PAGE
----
Our inventory balance continues to grow, ending the quarter at $2.2 billion, evidence that our investment strategy is positioning us for future growth. We are putting our balance sheet to work more effectively and in turn, through having a higher level of qualifying inventory, also lowering our interest expense. Taken together, our margin improvements, cost discipline and investment strategy led to a third quarter profit of $27 million, or $0.30 per diluted share. With our current backlog value and its embedded margin, along with the community openings we have in the pipeline, we expect to deliver not only stronger financial results in the fourth quarter, we also expect to be positioned to drive further improvements in our financial results in 2014.

Today, we are a different business than we were even 12 months ago. We continue to push for accelerated growth and the land investments we have made are reshaping the dynamics of our geographic mix, our product mix and our customer base across our business. By repositioning our community footprint, we have been able to expand our customer base and today, achieve a better balance of first-time and move-up buyers. For the quarter, our first-time buyer percentage on deliveries dropped to 54%, the lowest level since 2007. In addition, the first-time buyers we are attracting today have much higher income levels and stronger credit ratings. They're typically buying larger homes at higher price points and also spend more at our studios. This transformation that is attracting a better qualified buyer base has led to substantial improvements to both our top and bottom line.

As we continue to invest in growth and our community mix continues to evolve, and in order to sustain our favorable revenue and profit trajectory, we are maintaining a delicate balance among 3 interconnected components of this strategy: Optimizing the sales pace while maximizing margin and growing community count. The best and most critical example of this is the evolution of our California business over the past 18 months. In the third quarter, 66% of our California revenue came from our coastal divisions, which is a significant flip from where our mix has been historically. The difference in sales price and margin is considerable between the coastal and inland regions, in many cases more than double. And as a result, we have been able to generate significantly more revenue and profits on fewer units. In our third quarter, we delivered 14 additional units in California compared to the prior year, yet our revenue was up by approximately $60 million.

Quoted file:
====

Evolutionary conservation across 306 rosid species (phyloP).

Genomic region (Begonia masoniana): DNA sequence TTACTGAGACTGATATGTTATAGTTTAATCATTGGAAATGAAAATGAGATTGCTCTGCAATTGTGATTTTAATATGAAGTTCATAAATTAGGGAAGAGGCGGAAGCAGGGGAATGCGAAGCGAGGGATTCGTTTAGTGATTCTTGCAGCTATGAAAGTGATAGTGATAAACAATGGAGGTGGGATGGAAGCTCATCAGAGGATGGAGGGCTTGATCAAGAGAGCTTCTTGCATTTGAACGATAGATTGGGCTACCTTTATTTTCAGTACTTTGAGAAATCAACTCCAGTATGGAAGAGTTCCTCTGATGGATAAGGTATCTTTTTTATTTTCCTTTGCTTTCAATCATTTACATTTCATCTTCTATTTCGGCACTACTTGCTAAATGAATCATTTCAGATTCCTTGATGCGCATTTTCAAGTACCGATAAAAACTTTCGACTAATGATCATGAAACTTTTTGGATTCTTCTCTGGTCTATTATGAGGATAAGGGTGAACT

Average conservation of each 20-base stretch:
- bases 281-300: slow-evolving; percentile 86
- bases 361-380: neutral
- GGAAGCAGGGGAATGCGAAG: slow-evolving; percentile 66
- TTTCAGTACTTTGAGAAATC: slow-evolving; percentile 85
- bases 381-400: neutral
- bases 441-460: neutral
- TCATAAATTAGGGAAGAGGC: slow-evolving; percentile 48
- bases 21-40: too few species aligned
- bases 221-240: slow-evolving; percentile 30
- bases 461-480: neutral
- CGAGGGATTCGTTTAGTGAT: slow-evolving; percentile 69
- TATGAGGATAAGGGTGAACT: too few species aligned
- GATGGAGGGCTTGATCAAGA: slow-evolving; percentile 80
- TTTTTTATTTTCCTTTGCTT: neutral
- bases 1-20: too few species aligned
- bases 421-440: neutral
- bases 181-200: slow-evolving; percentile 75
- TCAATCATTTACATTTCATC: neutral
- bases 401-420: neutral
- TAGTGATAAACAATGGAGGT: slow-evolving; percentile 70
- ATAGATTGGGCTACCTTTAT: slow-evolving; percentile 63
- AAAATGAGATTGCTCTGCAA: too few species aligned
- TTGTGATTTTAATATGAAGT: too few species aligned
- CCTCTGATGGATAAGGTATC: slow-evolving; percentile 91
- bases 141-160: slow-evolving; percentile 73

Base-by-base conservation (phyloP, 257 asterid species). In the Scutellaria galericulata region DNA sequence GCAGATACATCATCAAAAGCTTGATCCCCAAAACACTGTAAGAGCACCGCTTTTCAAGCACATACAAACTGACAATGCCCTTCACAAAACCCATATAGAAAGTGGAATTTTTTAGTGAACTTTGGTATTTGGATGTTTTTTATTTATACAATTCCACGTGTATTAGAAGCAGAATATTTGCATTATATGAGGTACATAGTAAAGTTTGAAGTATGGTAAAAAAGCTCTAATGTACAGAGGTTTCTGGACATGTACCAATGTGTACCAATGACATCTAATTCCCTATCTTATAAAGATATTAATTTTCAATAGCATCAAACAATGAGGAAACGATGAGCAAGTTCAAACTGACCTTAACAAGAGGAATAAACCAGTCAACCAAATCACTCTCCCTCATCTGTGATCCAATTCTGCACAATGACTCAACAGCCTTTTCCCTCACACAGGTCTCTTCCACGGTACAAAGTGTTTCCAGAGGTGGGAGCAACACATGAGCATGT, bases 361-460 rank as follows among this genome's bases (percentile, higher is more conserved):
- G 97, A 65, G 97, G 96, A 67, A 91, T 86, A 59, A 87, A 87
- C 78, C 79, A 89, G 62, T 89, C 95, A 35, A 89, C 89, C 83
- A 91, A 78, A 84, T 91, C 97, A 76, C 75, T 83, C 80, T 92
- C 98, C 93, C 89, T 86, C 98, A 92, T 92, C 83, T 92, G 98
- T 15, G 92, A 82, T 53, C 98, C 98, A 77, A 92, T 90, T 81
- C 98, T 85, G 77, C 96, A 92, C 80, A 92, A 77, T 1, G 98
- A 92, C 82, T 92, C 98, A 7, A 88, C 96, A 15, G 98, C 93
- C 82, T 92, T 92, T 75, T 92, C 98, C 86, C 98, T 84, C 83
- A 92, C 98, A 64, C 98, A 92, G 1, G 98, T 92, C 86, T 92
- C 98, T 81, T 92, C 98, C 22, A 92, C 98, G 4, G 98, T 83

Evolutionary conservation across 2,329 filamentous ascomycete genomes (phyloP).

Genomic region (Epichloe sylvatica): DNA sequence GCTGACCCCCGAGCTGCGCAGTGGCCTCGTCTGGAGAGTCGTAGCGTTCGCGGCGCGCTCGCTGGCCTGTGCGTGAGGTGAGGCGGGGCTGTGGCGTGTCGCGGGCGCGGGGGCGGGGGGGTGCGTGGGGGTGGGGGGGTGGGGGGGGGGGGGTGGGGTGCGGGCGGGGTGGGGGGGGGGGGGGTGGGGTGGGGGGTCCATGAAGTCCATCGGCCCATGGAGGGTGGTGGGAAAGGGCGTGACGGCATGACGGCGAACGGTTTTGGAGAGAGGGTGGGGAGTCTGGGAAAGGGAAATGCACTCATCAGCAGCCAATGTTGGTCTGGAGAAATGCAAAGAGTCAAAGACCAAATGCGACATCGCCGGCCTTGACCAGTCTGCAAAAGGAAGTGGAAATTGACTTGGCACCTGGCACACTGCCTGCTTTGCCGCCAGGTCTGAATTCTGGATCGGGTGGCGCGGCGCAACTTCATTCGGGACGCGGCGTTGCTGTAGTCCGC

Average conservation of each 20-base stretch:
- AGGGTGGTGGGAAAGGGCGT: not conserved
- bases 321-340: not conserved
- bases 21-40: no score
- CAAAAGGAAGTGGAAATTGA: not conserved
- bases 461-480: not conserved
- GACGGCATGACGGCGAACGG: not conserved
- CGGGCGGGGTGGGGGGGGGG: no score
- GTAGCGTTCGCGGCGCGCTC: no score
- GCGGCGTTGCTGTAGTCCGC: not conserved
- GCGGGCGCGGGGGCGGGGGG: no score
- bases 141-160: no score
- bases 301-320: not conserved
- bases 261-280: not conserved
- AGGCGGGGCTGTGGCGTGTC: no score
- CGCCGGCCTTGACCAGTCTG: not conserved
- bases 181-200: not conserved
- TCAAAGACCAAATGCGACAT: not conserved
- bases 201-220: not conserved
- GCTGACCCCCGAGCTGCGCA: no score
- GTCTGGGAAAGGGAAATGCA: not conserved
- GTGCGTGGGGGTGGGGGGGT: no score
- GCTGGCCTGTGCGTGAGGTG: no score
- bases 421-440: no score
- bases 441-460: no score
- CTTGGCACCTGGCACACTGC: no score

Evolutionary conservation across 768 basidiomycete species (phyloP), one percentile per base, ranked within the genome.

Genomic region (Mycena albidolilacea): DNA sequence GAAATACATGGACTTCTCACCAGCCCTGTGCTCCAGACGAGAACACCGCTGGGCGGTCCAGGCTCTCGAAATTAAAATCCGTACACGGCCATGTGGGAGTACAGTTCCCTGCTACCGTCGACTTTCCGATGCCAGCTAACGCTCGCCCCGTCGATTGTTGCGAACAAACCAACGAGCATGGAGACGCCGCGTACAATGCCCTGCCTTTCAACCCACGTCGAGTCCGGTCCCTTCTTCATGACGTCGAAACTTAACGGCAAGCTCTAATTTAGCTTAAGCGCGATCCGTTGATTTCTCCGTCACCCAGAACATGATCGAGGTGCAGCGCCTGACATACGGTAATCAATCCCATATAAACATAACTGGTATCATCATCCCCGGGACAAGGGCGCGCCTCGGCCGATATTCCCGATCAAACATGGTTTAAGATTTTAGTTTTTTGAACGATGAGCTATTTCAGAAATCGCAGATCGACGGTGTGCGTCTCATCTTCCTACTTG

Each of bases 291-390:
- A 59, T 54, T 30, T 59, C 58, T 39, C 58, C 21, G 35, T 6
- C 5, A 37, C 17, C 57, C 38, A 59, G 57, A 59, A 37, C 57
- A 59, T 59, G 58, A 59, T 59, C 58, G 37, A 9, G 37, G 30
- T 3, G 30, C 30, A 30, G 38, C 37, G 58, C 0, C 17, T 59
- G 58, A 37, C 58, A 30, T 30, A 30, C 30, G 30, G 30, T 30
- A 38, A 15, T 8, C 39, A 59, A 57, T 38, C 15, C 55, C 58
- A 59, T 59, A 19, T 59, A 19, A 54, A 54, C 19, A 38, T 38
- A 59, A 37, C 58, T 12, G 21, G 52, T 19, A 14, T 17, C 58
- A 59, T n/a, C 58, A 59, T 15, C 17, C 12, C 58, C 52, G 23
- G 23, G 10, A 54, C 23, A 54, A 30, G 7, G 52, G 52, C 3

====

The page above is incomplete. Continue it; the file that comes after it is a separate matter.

This ability to successfully identify, acquire and open high-priced communities in the coastal region is a direct reflection of the distinct competitive advantage of our KB Home brand, our knowledge of the markets and almost 50 years of experience in California, building relationships with land sellers, developers and cities. New communities located in these land constrained areas are highly sought after and take time to replace. Accordingly, the last thing we would want to do is push absorption rates, compromise margin and in turn, sell through these communities before our new acquisitions are brought online. Our coastal business continues to grow as we have made significant investments in communities that have not yet open for sale. We will continue to maintain this discipline of balancing price and pace with the goal of growing revenue, expanding gross margins and elevating profitability.

In this context, I would like to address our lower unit sales comp for the third quarter. Our approach to optimizing each community asset and our investment strategy favoring coastal California contributed to our significantly higher profits for the quarter, but it came with a reduction in unit sales caused by 2 interrelated factors. The first was the shift to a more coastal business and a related drop in community count in our inland regions. Specifically, for the quarter, our Inland California divisions had a combined year-over-year negative unit comp of 164 sales. But I was okay with this, because in the third quarter of last year, we sold through many communities in our Inland business where we booked unit sales that, frankly, had mediocre margins and the communities were intentionally not replaced until local market dynamics improved.